Israeli police questioned Prime Minister Benjamin Netanyahu at his official residence in Jerusalem on Monday evening for nearly three hours on suspicion of corruption charges. Netanyahu is accused of receiving gifts from businessmen in breach of his role as a public servant.
Israeli media said the questioning by senior police investigators was expected last several hours and would almost certainly be followed by more interrogation.
The move was authorised by Attorney General Avichai Mandelblit, who decided after a preliminary inquiry that there was enough evidence to open a criminal investigation.
Netanyahu has strongly denied all allegations against him. he told his ruling Likud faction in parliament that those hoping for his downfall would have to wait as nothing would come of the investigation.
The prime minister told his critics, “don’t celebrate yet”, hours before he was to be questioned.
“Nothing will come (of this investigation) and you will continue to spew out hot air,” Netanyahu had said mockingly.
Photographers were camped outside the heavily guarded residence, hoping to get pictures of investigators arriving. Black screens were erected inside the gates of the property to block the view.
Reports say the probe related to gifts worth “hundreds of thousands of shekels” ($1=3.85 shekels) given to Netanyahu by Israeli and foreign businessmen.
Israel police has interrogated witnesses abroad as well as in Israel about the graft case against Netanyahu and his family.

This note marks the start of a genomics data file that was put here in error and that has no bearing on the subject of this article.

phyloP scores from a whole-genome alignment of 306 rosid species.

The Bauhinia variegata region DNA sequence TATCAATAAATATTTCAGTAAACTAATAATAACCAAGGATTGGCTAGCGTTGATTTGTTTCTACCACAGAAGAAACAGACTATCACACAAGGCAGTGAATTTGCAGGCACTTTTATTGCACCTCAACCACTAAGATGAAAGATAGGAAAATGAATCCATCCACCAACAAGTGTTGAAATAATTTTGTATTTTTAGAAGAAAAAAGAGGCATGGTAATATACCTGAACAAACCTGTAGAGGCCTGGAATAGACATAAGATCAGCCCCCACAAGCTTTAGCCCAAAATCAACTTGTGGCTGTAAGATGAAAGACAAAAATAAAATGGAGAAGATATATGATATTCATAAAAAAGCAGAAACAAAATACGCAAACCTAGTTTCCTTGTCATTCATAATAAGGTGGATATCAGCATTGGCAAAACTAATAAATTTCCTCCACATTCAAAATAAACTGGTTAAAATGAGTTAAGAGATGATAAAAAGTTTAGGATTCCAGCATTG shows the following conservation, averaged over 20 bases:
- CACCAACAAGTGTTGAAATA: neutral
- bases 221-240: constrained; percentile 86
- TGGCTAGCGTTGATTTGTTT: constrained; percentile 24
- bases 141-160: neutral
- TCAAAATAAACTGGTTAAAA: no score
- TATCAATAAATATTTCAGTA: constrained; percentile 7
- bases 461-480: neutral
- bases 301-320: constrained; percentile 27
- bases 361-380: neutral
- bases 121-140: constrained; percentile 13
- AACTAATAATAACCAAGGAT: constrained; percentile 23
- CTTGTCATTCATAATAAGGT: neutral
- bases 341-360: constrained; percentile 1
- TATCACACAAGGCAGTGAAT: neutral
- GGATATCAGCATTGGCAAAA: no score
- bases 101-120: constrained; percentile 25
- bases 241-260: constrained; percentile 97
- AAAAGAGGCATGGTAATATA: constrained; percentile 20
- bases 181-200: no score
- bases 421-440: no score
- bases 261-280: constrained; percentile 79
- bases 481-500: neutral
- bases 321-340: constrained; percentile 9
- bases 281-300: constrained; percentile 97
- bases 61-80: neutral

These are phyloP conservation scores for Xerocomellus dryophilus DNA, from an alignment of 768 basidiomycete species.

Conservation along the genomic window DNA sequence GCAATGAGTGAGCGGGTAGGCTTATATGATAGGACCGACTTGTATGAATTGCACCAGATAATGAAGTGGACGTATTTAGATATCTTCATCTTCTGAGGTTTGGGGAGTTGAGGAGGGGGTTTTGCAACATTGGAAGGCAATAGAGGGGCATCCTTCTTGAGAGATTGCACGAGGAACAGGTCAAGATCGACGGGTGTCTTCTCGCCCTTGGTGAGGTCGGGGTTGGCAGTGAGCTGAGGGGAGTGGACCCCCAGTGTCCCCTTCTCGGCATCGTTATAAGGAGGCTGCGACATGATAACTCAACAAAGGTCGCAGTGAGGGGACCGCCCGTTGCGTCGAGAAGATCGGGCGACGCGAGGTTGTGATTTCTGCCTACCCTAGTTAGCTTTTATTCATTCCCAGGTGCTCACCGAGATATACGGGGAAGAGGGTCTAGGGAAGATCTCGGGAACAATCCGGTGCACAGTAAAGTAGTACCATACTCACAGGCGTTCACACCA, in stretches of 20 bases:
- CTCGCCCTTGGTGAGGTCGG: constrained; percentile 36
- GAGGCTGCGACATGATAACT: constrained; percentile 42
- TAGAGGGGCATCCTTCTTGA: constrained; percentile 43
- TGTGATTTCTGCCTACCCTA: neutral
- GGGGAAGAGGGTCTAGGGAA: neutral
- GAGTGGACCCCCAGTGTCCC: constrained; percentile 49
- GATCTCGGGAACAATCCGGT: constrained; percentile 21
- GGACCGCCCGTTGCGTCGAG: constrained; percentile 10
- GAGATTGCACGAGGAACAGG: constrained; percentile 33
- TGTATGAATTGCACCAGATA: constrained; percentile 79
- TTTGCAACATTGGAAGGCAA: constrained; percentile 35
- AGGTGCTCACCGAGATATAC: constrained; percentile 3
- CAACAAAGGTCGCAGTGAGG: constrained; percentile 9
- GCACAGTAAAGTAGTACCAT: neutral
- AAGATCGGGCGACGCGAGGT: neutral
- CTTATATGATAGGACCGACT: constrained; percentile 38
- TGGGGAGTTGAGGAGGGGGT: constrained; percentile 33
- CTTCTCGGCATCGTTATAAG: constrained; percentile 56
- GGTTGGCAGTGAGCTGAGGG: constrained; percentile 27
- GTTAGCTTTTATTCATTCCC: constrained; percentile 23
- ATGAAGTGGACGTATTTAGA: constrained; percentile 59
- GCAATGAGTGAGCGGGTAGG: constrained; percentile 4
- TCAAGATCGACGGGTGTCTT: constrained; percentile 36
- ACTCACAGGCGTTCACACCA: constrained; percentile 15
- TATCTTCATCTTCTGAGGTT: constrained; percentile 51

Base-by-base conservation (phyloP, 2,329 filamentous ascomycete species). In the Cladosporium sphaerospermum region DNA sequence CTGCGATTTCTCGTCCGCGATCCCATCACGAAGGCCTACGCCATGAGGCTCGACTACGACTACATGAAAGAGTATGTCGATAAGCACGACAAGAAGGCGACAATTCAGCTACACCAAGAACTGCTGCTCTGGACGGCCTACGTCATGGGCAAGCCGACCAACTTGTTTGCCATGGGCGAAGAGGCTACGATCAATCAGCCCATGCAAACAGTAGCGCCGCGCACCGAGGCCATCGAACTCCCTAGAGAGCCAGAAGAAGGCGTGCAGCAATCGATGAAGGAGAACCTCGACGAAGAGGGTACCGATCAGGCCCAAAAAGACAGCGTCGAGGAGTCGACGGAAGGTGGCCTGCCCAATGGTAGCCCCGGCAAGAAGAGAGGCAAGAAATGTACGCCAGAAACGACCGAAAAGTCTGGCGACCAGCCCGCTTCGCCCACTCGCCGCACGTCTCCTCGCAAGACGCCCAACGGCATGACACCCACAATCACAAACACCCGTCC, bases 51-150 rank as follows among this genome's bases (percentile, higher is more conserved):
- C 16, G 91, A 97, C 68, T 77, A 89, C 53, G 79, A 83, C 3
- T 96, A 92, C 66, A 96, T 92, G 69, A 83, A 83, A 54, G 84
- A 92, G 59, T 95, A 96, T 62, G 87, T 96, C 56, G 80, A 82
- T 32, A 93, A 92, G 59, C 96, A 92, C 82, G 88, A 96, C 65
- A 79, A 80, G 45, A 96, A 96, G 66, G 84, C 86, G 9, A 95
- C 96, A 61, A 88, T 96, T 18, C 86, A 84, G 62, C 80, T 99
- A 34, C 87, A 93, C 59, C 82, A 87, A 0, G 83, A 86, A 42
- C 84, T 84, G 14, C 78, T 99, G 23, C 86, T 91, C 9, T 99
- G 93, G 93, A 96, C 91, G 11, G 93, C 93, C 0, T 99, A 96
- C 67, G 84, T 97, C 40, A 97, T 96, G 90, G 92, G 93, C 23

One witness whose deposition, as per media reports, led to a breakthrough was Jewish American businessman Ron Lauder, a longtime friend of Netanyahu’s.
Lauder confirmed to police that he had given Netanyahu various gifts, including a suit, and that he had also financed a trip abroad for the prime minister’s son, Yair.
The police believe the value of the gifts Lauder gave Netanyahu is greater than what he admitted to and that they were not given in friendship, but in hopes of gaining some benefit.
Netanyahu, 67, has been in power on and off since 1996. He is currently in his fourth term as prime minister and will become Israel’s longest-serving leader if he stays in office until the end of next year.
He and his wife, Sara, have weathered several scandals over the years, including investigations into the misuse of state funds and an audit of the family’s spending on everything.
Netanyahu is not the first prime minister to be questioned in a criminal case.
Ehud Olmert, who held office from 2006 to 2009, is currently serving 18 months in prison after being convicted of breach of trust and bribery in 2014
Former prime minister Ariel Sharon was questioned while in office in 2003 and 2004 over allegations of bribery and corruption involving him and his two sons. In 2006, his son Omri was convicted of corruption and served time in prison.
(With inputs from agencies)